Sunday, 21 August 2011

At CORA Book Party, children take centre-stage (Sunday, 21.08.2011

By Anote Ajeluorou

In all respects, it was a book feast for children. And they did not disappoint either as invited guests heeded the advice to bring a child along to be part of the celebration of the six children’s authors, whose works made the longlist of books for this year’s The Nigeria Prize for Literature, a prize generously endowed by Nigeria Liqufied Natural Gas (NLNG) company to the sum of US$100,000

Right from start, it was clear organisers, Committee for Relevant Art (CORA), had made the event children-centred. Performance from Segun Adefila-led Footprints of David (formerly Footprints of Africa) opened the show. The young lads did effortlessly what their elder brothers and sisters in Crown Troupe of Africa had come to be known for in the satirisation of the paradox that Nigeria has come to represent. But their innocence perhaps gave their performance added cadence and an unmatched gloriousness.
Thereafter, CORA Secretary, Toyin Akinosho stated the objective of the gathering and why this year’s event was perhaps the most important amongst the previous two, especially as it focuses on children, who invariably hold the key to the nation’s future. But as is customary with Akinosho, he read an excerpt from Bimbola Adelakun’s explosive novel on Ibadan, Under the Brown Rusted Roofs, perhaps to underscore how wayward children had become in a world desperately in search of values but wrongly thought to be on the path of modernisation. It turned out apt for the session.
  He stated, “The Nigeria Prize for Literature this year is focused on children literature. And I make bold to say, early on in the conversation, that this is the most important of all the three book parties we have organised. Children have been a central focus of the book reading awareness that we at CORA have initiated. Our annual Book and Art Festival, which happens every November, is, for a large part, a children affair.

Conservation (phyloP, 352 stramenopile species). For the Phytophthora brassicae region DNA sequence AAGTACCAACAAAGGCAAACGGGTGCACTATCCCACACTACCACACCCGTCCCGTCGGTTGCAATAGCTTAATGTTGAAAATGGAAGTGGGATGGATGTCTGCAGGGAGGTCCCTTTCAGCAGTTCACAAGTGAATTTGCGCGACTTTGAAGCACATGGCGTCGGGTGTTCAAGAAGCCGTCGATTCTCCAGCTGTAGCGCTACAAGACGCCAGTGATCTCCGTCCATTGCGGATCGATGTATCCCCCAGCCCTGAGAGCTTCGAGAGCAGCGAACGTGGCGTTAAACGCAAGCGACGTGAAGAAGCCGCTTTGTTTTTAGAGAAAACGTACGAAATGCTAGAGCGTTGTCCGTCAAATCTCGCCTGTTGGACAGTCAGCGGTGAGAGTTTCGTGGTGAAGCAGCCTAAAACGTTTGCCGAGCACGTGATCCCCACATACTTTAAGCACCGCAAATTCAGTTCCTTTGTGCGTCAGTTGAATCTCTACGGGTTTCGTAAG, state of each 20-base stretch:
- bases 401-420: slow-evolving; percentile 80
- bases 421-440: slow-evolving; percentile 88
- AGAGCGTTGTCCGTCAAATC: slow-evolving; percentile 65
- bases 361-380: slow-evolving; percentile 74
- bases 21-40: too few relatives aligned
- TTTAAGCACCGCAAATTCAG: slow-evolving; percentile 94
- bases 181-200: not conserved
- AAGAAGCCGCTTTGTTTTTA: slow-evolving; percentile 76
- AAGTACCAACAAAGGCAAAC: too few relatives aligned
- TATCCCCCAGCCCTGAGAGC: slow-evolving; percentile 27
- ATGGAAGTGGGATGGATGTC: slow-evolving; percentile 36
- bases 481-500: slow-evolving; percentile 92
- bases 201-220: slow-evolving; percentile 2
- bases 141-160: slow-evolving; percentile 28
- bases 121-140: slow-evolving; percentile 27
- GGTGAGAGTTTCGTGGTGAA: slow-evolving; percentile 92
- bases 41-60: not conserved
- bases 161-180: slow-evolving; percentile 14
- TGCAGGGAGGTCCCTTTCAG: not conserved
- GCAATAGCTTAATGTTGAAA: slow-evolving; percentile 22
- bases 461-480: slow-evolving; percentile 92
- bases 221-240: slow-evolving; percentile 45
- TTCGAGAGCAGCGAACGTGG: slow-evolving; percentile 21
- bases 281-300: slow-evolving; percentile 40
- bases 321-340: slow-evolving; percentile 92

“There are two reasons behind today’s session. For one, the idea for us at CORA is always to expand the membership of the community of culture patrons. And this book party fits in. We have invited you to a light evening of entertainment of a different kind.
  “But there is another, more urgent, more crucial reason. It is our notion of extension service for the book industry.
  “Everyone knows that we produce remarkably good books in our country. But we also know that we don’t discuss them enough, we are not made aware of them enough. The soft infrastructure of the book reading culture is not aggressively under construction. We at CORA have always felt that books that make it to this level in such a major award system as The Nigeria Literature Prize ought to be known about in every community in the country. We have always maintained that the award is an opportunity for a series of events to really make books look cool; series of book readings and discussions in as many crannies of the country as possible as well as on TV discussions and radio shows. Our ambition is to help that to happen; to extend the star attraction of the award winner beyond the Gala Nite of the award”.
  Performance poet and journalist, Akeem Lasisi took the floor and regaled the audience with the measured cadences of his thrilling lyrical offering.